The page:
processes. Temples and their histories were studied, but not as a part of the
larger processes of their institutional development and role in the evolution of
society and polity. Failure to identify and appreciate these linkages is also
illustrated in their treatment of polity from the Sangam age to the Vijayanagar
period as undifferentiated. The merit of the conventional approach, however,
lies in the fact that it has provided a sound chronological framework of
political history and information base.
Modern Approach The new approaches have used this base for their take
off and have attempted to give new insights through fresh interpretations and
new methods of analysis of the same data. Consequently, visions of the past
have changed substantially. Better perspectives in understanding the
evolution of regional polities and cultures have appeared. In this background,
the importance of studying the processes of state formation and state
structures has been emphasised. The new perspectives may be dealt with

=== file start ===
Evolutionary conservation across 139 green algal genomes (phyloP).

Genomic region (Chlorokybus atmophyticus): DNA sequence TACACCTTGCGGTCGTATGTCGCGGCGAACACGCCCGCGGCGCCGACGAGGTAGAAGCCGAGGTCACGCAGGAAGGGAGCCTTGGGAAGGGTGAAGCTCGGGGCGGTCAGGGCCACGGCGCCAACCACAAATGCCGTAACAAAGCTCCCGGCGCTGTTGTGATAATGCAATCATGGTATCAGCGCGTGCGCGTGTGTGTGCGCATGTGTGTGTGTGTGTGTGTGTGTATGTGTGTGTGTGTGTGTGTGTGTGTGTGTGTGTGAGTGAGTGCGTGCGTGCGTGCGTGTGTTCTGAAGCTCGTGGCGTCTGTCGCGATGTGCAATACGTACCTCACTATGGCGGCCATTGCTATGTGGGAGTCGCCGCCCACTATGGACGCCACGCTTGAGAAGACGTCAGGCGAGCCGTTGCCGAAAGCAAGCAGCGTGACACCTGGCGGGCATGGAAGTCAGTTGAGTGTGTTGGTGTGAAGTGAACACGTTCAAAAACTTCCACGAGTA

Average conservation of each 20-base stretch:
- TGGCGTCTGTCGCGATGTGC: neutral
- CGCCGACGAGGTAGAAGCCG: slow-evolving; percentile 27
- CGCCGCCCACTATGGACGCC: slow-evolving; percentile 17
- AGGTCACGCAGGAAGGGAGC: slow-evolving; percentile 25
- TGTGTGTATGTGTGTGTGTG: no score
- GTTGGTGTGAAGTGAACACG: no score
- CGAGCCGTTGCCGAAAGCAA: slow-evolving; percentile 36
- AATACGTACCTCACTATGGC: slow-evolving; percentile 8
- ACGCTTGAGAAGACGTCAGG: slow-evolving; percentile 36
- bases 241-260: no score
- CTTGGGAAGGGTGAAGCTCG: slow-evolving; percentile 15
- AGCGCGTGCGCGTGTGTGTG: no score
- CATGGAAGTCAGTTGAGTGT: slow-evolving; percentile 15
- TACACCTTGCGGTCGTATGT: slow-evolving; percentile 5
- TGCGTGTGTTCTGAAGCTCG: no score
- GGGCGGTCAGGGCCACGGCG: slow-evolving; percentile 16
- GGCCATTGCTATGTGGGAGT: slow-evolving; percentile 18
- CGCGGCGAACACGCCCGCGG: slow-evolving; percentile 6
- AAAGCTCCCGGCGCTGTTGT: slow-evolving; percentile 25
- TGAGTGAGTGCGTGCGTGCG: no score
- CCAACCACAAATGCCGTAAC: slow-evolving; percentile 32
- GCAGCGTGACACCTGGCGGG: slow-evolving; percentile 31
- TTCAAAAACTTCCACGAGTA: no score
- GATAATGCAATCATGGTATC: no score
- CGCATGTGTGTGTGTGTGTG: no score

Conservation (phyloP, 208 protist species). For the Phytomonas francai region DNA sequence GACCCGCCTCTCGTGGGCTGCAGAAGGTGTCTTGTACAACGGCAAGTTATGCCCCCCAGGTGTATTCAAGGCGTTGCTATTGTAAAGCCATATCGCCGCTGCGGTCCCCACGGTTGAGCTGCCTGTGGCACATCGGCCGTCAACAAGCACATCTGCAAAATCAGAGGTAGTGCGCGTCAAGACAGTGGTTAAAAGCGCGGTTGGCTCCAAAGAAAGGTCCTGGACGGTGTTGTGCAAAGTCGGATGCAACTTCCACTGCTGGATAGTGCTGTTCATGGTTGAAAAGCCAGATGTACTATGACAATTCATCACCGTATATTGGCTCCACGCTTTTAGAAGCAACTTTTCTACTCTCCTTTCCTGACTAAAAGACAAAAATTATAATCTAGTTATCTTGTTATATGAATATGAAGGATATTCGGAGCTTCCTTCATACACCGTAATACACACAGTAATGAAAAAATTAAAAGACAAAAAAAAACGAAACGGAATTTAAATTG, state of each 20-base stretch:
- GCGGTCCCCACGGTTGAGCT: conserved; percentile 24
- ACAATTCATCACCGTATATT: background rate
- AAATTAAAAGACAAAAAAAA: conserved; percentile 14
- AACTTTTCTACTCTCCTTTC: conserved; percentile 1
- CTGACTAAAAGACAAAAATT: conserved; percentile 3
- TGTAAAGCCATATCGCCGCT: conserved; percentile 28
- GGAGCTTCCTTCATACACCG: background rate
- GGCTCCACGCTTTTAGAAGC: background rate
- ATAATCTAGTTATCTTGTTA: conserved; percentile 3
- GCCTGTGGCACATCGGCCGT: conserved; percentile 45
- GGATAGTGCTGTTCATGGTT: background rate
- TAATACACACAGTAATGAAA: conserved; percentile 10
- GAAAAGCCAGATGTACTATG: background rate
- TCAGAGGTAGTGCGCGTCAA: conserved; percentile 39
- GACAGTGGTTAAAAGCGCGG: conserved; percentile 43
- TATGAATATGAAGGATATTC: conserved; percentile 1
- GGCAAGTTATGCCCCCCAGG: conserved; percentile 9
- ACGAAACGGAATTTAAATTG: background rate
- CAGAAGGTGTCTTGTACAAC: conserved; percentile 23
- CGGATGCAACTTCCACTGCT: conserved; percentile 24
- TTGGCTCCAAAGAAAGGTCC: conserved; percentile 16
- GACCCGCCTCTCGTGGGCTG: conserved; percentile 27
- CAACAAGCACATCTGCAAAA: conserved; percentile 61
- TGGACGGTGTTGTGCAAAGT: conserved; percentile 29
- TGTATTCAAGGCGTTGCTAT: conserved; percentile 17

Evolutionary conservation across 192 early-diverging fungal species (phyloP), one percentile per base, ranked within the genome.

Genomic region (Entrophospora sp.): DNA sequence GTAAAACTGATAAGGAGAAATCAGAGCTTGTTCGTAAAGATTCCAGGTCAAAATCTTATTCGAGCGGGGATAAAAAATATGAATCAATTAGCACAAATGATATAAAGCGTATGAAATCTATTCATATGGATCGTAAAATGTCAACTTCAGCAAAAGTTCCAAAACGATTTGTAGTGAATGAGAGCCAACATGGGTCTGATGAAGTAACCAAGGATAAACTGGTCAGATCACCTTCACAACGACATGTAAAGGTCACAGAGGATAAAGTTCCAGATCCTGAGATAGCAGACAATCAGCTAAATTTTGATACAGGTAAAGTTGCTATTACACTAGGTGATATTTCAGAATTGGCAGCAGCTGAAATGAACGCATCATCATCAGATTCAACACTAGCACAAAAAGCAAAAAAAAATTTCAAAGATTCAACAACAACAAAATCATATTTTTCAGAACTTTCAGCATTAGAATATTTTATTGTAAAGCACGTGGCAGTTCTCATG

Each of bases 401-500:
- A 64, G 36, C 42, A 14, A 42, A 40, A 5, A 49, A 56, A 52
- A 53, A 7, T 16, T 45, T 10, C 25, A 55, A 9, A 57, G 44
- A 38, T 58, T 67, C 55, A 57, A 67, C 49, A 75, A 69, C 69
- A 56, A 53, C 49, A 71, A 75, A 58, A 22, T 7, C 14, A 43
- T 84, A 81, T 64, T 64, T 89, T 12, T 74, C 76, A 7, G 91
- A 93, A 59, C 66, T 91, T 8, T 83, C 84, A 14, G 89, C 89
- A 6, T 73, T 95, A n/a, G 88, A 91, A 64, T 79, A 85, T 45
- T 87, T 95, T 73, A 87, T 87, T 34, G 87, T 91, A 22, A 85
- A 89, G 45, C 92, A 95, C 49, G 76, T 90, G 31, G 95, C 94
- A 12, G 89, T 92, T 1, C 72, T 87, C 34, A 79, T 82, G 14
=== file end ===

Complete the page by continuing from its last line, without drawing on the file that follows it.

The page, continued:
under two chronological phases, which are:
    • the post-Sangam transition to a new socio-economic formation
         (fourth-sixth centuries), and
    • the period of the Pallava-Pandya monarchies.
Transition to a New Socio-Economic Formation In the post-Sangam
phase of transition, the Tamil region was in a state of fluid condition. The
Sangam or early historic period was characterised by a vigorous material
culture and a multiplicity of social, economic and cultural forms, as reflected
in the distinctive concept of tinai or eco-types, dominated by the three tribal
chiefdoms in the river valleys. The transition towards a new socio-economic
structure led to the domination of peasant agriculture even before the rise of
the Pallava-Pandya monarchies. Interestingly, in the Deccan and Andhra
regions, the same period is marked by the emergence of small lineage polities
supported by a brahmanical ideology and institutional forms, such as the
brahmadeya (landgrants to brahmins) and the temple of the Puranic religion,
an environment in which the Pallavas began their political career.
    The post-Sangam period was characterised in conventional history as a
‘dark age’ and as an ‘inter-regnum’ caused by the subversion of the
traditional Tamil society and polity by a tribe called the Kalabhras, who were
evil kings (Kali arasar). The notion of the ‘dark age’ is a recurring theme in
the traditional approach, which